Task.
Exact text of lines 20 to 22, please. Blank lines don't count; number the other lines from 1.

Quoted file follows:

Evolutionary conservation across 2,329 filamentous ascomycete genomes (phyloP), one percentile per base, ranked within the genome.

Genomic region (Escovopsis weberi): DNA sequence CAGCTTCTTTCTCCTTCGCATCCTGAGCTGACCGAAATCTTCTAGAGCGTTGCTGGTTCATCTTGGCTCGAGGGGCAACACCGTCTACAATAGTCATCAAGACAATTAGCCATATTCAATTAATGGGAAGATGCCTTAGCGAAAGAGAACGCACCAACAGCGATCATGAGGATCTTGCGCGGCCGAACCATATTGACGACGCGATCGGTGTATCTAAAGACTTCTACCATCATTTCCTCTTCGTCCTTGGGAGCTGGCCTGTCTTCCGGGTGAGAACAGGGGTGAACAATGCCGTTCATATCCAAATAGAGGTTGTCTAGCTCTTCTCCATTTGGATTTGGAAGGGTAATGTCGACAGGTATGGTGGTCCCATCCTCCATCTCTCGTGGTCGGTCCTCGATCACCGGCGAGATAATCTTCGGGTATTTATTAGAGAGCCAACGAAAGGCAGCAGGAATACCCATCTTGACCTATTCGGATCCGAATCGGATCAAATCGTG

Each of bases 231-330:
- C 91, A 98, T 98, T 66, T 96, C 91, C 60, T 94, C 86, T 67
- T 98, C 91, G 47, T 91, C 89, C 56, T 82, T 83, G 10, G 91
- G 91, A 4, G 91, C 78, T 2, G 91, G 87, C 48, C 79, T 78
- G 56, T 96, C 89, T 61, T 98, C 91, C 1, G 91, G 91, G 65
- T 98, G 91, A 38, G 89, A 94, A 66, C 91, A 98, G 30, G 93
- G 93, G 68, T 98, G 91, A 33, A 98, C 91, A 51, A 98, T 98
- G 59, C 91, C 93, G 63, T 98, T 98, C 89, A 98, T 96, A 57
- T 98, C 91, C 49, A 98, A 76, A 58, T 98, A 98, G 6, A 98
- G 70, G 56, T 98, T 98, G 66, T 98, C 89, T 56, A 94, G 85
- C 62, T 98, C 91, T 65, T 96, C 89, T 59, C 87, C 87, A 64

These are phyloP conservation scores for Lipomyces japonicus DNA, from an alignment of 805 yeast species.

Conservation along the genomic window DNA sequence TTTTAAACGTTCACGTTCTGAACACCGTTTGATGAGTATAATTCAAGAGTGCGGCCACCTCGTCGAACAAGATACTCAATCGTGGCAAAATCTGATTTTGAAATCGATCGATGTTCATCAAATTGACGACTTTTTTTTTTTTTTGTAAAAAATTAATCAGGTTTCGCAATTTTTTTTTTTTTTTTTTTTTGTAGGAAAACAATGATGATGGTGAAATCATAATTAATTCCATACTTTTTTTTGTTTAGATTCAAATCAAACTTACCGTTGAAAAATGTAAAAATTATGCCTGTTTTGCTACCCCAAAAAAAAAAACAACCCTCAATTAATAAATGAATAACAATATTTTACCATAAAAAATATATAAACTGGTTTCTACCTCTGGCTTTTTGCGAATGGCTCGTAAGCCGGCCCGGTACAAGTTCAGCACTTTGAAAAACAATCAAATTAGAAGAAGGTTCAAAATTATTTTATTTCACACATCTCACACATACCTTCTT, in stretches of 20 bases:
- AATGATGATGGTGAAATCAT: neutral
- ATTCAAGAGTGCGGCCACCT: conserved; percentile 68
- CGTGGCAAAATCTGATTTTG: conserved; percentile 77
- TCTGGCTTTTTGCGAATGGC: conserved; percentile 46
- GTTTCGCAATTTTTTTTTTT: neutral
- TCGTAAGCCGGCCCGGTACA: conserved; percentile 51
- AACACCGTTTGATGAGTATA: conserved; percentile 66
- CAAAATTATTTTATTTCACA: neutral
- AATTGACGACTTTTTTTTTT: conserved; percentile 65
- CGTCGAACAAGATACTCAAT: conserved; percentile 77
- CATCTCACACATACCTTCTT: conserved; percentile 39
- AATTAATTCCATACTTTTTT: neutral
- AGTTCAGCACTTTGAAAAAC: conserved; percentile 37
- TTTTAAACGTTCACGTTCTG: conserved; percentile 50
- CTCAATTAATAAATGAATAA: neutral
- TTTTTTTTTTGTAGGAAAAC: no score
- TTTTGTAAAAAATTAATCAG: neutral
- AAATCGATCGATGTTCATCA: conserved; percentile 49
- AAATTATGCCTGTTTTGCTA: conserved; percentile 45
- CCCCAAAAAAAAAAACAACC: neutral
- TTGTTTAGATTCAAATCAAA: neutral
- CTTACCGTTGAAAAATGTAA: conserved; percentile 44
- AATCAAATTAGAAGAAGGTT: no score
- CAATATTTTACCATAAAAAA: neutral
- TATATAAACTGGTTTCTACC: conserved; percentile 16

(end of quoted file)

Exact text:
- GTTTCGCAATTTTTTTTTTT: neutral
- TCGTAAGCCGGCCCGGTACA: conserved; percentile 51
- AACACCGTTTGATGAGTATA: conserved; percentile 66